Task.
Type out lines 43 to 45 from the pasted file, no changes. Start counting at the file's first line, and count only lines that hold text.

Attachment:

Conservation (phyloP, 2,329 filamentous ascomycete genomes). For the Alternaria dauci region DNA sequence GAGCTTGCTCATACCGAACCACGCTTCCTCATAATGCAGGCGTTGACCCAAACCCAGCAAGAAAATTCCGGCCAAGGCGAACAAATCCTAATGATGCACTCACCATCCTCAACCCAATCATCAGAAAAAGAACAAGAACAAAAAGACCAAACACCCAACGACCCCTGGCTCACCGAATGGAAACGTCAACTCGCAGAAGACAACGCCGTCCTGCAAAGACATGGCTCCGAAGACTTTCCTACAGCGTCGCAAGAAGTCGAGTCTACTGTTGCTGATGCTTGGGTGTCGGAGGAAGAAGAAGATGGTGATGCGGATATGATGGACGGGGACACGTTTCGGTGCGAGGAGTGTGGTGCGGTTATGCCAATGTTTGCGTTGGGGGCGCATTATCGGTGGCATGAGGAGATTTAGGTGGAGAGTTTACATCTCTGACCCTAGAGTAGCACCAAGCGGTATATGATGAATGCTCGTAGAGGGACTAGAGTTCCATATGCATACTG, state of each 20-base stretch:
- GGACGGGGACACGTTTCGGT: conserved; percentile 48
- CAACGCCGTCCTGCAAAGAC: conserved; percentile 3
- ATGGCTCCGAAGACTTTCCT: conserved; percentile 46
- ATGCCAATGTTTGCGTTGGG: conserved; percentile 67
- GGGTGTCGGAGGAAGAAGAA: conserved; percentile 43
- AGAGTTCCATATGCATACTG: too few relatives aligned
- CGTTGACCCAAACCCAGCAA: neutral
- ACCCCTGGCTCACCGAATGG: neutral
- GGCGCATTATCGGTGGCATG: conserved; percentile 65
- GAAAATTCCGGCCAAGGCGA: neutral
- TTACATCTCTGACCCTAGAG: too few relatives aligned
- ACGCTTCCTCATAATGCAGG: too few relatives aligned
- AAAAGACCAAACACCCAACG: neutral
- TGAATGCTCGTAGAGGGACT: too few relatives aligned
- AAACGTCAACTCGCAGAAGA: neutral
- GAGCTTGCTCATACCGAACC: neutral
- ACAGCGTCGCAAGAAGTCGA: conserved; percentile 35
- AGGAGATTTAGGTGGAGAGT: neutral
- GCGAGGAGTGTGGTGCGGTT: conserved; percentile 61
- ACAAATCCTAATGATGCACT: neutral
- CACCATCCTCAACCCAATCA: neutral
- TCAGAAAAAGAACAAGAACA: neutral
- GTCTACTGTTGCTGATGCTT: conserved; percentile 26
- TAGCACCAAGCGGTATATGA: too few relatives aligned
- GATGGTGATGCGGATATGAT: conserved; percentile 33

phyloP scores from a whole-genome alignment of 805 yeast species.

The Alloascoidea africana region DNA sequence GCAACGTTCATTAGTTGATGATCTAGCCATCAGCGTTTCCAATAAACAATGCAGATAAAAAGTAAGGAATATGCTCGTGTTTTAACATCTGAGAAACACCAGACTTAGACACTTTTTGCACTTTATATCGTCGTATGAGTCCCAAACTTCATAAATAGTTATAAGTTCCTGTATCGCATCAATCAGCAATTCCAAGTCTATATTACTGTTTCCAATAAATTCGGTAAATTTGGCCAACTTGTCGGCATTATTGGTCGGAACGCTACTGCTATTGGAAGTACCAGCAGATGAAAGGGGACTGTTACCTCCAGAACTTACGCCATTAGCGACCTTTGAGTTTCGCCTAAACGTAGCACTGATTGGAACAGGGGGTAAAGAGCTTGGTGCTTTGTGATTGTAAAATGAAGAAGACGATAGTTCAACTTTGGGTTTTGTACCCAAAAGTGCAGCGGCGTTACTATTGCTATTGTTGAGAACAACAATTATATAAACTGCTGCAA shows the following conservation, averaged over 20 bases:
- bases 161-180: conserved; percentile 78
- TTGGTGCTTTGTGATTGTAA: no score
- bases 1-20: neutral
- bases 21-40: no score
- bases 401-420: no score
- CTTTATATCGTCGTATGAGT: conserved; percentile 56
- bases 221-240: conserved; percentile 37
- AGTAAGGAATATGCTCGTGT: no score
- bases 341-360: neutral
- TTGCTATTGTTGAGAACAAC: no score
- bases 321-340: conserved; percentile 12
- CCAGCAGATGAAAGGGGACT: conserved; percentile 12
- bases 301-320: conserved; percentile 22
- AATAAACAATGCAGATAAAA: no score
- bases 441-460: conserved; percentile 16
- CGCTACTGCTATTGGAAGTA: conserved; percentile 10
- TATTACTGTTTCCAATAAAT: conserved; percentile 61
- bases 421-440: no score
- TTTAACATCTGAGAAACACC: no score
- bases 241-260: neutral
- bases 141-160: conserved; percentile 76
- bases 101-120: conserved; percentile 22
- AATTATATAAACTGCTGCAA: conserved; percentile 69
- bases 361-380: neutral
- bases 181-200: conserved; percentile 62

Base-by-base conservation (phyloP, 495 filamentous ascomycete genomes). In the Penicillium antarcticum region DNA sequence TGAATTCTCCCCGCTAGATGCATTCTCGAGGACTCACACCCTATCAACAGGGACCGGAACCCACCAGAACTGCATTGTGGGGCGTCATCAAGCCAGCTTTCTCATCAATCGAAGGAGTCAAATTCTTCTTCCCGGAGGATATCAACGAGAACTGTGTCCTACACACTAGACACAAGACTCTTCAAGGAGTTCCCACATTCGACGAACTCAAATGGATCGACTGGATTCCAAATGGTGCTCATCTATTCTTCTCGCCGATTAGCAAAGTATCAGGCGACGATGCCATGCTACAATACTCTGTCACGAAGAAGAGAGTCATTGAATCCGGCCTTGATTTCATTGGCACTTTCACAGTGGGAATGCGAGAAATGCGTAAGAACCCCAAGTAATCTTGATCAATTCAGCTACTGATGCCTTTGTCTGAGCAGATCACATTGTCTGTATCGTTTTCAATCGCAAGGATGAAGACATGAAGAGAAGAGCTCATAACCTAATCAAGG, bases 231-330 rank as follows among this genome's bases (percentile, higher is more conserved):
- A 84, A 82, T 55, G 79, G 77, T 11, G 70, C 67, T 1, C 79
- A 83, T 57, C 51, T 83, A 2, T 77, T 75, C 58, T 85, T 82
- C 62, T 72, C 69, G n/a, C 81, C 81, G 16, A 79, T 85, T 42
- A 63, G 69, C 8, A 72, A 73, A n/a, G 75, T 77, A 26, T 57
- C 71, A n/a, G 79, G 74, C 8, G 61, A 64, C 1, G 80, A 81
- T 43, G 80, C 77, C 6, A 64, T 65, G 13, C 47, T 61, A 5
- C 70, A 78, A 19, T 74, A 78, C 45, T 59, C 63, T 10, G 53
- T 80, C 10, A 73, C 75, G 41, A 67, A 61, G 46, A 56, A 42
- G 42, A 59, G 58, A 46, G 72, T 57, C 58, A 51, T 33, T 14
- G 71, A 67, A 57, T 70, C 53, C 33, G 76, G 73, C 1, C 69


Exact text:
- bases 441-460: conserved; percentile 16
- CGCTACTGCTATTGGAAGTA: conserved; percentile 10
- TATTACTGTTTCCAATAAAT: conserved; percentile 61